4. Cover – Now, CreateSpace does offer a free cover generator as well as professional design services. I used neither. Don’t be a chump and use the free cover generator — it’s fine if you only want your mom to read the book. I’m sure the professional services they offer are fine, but I’d much rather give the artists that I know personally my money.

The layout of the cover is extremely important as CreateSpace needs it to match exactly with the specifications for the cover — most importantly the spine which is a function of page total. There were lots of numbers and jargon, my designer knew what they meant and put it all together for me. I’ve noticed that many self-publishers take the DIY part of this route a little too much to heart. I recognized that I knew virtually nothing about layout and graphic design and paid a skilled friend to handle it, same goes for the actual cover design.

Cover Design/Layout: margaretpoplin.com Illustration:poopbird.com
Cover Design/Layout: margaretpoplin.com
Illustration:poopbird.com

5. Setting up the Template – Okay, this part was a little convoluted.

You need to have your book laid out on a PDF to upload to CreateSpace for review. When I first started playing around, I just exported a PDF from my Google Drive and uploaded it to see what it would look like.

It was a hot mess.

My mother is a graphic designer and printer, so I have a vague understanding of margins — but clearly not enough for these purposes.

Luckily, CreateSpace offers Word document templates. It took some grunt work copy and pasting each part of my book, chapter by chapter into the template — but it ensures that the printed page comes out correctly. Also, print is set with a ‘justified’ margin as a default. I had to go through several times to find all the places where the spacing was weird and correct.

Review the template again and again … then five more times. You’ll never catch everything, but you have to put in the sweat equity to get as close to flawless as possible.

Once the template is complete, you save it as a PDF, then you’re ready for upload.

6. File Review with CreateSpace

Once the files are uploaded, you’ll be able to view the book page by page online.

You can’t directly adjust anything at this step. Anything you want to change, you have to go back to your template — make the change — then upload a new PDF.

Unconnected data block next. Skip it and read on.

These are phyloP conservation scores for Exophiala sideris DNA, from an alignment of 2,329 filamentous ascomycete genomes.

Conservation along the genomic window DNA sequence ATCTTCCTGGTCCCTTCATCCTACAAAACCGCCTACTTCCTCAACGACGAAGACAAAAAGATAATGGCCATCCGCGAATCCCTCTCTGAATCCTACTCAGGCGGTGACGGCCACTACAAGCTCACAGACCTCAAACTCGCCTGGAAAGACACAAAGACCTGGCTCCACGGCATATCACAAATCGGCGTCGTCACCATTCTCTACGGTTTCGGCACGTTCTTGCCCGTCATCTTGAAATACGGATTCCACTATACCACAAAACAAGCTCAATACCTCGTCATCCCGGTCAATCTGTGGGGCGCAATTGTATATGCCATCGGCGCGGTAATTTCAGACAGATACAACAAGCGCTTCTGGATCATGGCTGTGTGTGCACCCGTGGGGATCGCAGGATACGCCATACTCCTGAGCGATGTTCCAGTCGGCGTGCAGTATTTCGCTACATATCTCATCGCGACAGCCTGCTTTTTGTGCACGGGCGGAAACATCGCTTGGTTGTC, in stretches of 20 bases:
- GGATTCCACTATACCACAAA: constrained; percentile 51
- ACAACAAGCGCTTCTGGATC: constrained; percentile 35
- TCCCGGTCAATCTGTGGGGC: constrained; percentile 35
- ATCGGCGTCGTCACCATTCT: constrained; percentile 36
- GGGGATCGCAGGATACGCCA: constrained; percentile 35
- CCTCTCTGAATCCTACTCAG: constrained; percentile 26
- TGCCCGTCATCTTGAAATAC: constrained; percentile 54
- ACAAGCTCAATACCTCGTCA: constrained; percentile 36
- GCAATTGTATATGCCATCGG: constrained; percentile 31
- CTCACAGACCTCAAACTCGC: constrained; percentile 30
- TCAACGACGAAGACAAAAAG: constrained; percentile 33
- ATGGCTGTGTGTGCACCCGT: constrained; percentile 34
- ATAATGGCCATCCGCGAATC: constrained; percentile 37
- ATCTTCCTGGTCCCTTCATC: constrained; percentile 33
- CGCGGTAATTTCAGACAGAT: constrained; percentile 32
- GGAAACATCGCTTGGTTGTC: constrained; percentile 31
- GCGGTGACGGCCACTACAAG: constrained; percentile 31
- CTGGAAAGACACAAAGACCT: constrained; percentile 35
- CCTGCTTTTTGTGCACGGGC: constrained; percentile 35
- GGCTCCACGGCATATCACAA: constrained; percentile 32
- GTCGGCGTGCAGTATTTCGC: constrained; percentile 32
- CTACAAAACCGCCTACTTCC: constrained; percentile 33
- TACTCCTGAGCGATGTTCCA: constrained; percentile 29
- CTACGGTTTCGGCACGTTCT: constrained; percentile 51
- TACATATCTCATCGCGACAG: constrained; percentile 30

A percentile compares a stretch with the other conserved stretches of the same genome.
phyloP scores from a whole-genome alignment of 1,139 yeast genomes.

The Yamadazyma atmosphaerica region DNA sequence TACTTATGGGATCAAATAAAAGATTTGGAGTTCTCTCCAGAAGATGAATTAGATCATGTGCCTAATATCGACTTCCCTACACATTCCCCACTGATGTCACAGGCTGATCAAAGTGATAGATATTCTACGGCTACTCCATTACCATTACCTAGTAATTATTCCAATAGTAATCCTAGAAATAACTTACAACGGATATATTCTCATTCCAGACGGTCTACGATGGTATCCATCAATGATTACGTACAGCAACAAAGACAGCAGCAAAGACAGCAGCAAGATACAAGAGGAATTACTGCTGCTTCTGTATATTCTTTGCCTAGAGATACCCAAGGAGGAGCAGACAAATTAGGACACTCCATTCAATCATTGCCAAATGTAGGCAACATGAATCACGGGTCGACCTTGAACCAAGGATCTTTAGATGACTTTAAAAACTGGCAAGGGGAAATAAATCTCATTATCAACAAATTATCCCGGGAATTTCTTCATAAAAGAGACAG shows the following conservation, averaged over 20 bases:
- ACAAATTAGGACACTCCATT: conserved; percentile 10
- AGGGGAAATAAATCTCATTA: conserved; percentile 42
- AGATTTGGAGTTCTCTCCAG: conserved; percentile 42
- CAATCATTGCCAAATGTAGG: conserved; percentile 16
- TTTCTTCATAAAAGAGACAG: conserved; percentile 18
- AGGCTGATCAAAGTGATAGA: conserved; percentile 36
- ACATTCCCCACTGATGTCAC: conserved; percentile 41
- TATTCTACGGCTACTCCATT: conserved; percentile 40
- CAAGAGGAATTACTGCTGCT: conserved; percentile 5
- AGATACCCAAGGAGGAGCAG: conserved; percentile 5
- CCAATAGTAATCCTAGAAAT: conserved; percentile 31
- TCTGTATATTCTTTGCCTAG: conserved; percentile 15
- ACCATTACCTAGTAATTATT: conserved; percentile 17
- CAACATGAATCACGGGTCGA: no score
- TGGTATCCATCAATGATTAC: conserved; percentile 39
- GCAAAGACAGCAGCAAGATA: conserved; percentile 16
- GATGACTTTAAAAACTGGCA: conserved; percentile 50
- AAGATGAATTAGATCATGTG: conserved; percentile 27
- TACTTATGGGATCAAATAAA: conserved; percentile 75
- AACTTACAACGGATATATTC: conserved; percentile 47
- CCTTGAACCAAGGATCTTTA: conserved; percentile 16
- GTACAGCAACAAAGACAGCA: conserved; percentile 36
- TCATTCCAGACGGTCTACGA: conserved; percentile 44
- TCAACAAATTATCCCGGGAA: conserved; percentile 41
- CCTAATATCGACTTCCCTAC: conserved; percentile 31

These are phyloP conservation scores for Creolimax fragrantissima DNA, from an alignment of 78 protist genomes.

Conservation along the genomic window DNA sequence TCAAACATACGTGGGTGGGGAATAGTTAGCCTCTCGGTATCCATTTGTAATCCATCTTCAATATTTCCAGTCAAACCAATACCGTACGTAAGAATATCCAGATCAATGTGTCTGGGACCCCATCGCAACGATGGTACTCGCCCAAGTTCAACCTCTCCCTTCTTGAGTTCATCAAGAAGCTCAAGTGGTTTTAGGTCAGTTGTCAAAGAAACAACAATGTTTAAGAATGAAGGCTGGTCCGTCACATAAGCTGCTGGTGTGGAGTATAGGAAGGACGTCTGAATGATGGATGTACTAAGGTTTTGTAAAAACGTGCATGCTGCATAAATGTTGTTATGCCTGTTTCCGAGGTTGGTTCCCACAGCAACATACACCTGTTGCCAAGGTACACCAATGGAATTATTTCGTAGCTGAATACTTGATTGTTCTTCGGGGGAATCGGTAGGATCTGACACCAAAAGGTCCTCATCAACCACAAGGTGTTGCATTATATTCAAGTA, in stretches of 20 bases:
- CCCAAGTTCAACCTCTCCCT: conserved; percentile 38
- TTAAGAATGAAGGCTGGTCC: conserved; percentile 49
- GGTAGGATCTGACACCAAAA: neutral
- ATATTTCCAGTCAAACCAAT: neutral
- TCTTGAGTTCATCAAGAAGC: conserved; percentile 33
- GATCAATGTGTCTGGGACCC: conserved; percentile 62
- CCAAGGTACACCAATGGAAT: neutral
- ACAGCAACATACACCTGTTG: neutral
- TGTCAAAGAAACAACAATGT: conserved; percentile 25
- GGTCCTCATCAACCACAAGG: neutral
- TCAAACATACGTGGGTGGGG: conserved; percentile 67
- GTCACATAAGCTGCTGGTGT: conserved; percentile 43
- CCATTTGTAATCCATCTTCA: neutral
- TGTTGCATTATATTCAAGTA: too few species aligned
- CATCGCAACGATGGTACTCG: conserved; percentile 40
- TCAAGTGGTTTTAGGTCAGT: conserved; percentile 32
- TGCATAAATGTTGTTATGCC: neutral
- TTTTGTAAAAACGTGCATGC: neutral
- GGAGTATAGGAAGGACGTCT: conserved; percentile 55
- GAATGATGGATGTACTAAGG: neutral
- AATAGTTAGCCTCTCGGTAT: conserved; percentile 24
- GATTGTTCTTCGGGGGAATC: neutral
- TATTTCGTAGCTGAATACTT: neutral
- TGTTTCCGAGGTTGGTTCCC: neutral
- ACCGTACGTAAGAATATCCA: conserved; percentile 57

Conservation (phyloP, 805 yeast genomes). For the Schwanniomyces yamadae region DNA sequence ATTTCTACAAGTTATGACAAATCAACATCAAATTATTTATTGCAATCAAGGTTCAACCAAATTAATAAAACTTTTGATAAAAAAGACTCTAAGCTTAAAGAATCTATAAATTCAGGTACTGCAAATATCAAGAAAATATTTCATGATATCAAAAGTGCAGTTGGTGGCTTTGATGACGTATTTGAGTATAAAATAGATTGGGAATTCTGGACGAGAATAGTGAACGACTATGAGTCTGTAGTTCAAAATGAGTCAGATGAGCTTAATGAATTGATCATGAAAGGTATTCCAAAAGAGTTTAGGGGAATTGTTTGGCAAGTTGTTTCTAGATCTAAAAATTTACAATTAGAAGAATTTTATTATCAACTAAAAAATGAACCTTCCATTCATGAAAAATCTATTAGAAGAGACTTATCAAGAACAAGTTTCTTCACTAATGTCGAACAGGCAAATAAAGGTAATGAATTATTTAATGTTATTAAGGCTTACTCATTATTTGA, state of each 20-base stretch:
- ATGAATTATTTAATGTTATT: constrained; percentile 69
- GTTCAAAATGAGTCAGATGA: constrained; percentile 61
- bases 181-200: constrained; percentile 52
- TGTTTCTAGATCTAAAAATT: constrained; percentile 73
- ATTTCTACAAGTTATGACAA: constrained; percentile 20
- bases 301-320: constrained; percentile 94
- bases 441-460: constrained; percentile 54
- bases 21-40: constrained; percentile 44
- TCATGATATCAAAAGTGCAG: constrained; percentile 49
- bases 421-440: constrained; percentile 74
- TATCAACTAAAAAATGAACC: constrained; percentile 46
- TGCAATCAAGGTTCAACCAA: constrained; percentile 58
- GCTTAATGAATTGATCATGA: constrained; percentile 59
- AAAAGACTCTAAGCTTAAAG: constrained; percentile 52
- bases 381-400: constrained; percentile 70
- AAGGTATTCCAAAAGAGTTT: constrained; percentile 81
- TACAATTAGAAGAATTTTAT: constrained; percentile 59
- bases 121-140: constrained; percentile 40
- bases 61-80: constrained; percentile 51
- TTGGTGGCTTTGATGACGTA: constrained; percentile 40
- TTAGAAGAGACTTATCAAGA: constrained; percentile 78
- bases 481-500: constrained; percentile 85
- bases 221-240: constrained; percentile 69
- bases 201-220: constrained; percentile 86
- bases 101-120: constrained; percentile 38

Spell/Sword doesn’t have any interior images — so I’m no help there.

7. Proofing

Once you submit everything for review [Interior and Cover], CreateSpace takes 24 Hours to review and make your book ready for proofing.

You have two options here:

  • Paper Proof: This is what you want to get the first time around. An actual, honest to god copy of your book. You get it, you hold it in your hand. You get to go through it with a colorful marker, hunting for every typo and spacing issue that you missed on the template. It’s truly a wonderful moment. [You do have to purchase your proof, it’s the established cost of your book plus shipping. ]
  • Online Proof: It’s identical to the Interior Reviewer you used earlier. 

If you need to make changes after reviewing your proof, you have to back to the template and resubmit it all again, and wait 24 Hours again. For Spell/Sword I got the paper proof first, then after making all the corrections I felt confident that the Online Proof was sufficient.

PRO TIP: Even after your book is published you can ALWAYS make corrections and go through the process again — it will just mean that your book is not available for sale while it’s being reviewed and proofed again.

8.  Final Thoughts/ Issues

After you approve your proof, your book becomes available for sale within 24 Hours. In my case it was up on CreateSpace itself within an hour — than on Amazon later that night.  The site was very helpful guiding you through the rest, deciding on distribution channels, etc. I freely admit I kind of glazed my eyes and picked the standard options.